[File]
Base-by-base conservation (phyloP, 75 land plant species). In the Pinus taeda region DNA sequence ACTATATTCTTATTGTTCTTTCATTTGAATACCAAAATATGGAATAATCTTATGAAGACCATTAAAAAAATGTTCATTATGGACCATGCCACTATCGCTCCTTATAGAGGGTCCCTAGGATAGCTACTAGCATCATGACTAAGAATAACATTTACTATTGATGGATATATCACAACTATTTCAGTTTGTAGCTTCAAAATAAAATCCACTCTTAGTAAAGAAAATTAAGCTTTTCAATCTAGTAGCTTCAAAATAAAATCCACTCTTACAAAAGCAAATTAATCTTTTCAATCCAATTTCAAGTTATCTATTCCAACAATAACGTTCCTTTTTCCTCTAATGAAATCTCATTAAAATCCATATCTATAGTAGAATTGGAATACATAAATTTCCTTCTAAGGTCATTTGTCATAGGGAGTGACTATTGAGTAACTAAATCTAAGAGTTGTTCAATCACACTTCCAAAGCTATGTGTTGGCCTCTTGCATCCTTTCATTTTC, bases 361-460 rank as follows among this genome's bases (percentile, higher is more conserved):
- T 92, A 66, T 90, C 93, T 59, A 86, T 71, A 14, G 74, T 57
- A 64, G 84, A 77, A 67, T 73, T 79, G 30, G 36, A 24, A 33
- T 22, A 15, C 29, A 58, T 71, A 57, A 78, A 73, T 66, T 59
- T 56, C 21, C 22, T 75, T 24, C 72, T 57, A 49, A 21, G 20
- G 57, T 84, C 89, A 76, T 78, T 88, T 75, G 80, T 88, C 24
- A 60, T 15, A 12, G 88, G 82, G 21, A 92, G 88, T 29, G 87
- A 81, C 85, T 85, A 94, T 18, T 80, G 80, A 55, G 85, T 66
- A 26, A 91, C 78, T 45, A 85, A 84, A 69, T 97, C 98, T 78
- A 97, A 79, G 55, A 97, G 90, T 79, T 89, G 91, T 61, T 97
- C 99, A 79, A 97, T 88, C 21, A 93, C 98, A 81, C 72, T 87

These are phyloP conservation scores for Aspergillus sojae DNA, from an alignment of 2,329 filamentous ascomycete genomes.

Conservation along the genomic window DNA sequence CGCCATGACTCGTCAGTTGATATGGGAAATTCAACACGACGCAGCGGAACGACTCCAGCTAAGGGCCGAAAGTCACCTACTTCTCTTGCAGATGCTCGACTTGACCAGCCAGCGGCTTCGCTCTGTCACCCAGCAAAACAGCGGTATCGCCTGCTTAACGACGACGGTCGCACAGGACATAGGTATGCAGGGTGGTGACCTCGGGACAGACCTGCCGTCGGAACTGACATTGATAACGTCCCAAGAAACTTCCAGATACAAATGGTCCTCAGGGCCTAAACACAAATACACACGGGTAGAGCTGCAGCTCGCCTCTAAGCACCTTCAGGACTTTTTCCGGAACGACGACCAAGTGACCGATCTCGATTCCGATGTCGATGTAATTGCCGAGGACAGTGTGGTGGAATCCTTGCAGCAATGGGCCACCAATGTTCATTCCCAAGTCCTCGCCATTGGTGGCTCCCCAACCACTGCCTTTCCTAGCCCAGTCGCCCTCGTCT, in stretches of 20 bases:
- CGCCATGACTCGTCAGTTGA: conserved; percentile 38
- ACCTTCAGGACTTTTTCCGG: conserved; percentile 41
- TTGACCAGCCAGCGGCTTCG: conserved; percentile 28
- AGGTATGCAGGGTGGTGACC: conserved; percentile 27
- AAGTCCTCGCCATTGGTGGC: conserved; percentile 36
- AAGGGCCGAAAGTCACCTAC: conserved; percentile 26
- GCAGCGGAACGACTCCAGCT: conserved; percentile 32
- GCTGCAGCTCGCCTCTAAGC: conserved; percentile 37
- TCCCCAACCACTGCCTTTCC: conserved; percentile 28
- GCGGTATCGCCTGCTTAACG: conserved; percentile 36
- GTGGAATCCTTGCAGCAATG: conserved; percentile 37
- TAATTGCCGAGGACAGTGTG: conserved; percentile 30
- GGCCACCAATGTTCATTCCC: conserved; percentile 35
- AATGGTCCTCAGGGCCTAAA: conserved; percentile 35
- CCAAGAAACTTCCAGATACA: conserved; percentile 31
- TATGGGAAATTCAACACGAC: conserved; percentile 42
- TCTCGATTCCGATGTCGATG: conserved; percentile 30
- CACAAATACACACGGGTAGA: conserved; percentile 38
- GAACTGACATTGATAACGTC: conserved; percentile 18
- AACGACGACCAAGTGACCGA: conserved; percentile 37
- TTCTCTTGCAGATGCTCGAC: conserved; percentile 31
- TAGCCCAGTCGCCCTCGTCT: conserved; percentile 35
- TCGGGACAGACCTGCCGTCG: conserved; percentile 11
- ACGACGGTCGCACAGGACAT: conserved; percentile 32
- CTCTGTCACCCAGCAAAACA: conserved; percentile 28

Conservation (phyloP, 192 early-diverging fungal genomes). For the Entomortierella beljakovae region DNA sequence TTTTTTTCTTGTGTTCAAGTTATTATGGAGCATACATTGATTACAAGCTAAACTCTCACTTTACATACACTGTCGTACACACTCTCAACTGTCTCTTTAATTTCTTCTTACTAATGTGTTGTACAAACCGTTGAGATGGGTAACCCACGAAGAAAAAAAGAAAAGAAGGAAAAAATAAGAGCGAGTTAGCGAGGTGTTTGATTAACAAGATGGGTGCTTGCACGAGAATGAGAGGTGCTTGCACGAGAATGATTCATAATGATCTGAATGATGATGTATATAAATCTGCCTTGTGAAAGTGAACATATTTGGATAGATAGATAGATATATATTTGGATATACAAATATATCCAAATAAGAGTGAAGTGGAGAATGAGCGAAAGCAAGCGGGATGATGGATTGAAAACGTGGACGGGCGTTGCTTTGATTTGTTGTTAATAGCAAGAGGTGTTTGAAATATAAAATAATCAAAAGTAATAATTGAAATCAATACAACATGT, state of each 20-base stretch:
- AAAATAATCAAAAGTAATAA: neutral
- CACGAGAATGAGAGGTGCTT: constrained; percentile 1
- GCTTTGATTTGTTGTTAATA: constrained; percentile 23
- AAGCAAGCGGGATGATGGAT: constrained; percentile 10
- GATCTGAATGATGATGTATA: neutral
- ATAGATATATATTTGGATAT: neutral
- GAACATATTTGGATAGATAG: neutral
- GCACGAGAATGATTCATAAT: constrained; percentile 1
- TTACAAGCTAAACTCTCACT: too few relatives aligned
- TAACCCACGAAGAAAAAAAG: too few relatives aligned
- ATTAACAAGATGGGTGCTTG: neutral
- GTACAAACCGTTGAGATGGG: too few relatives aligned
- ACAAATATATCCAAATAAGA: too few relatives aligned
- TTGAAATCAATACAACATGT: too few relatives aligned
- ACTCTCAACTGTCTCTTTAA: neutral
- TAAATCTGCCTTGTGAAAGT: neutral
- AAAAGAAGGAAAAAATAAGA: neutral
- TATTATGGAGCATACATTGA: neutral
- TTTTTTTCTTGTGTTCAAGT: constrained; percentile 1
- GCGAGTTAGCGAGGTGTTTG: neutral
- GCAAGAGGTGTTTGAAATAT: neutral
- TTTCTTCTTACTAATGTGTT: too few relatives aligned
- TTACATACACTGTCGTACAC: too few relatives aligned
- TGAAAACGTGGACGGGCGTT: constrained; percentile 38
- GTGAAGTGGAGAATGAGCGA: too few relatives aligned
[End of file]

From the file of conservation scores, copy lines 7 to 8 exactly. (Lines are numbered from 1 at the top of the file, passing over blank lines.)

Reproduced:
- A 60, T 15, A 12, G 88, G 82, G 21, A 92, G 88, T 29, G 87
- A 81, C 85, T 85, A 94, T 18, T 80, G 80, A 55, G 85, T 66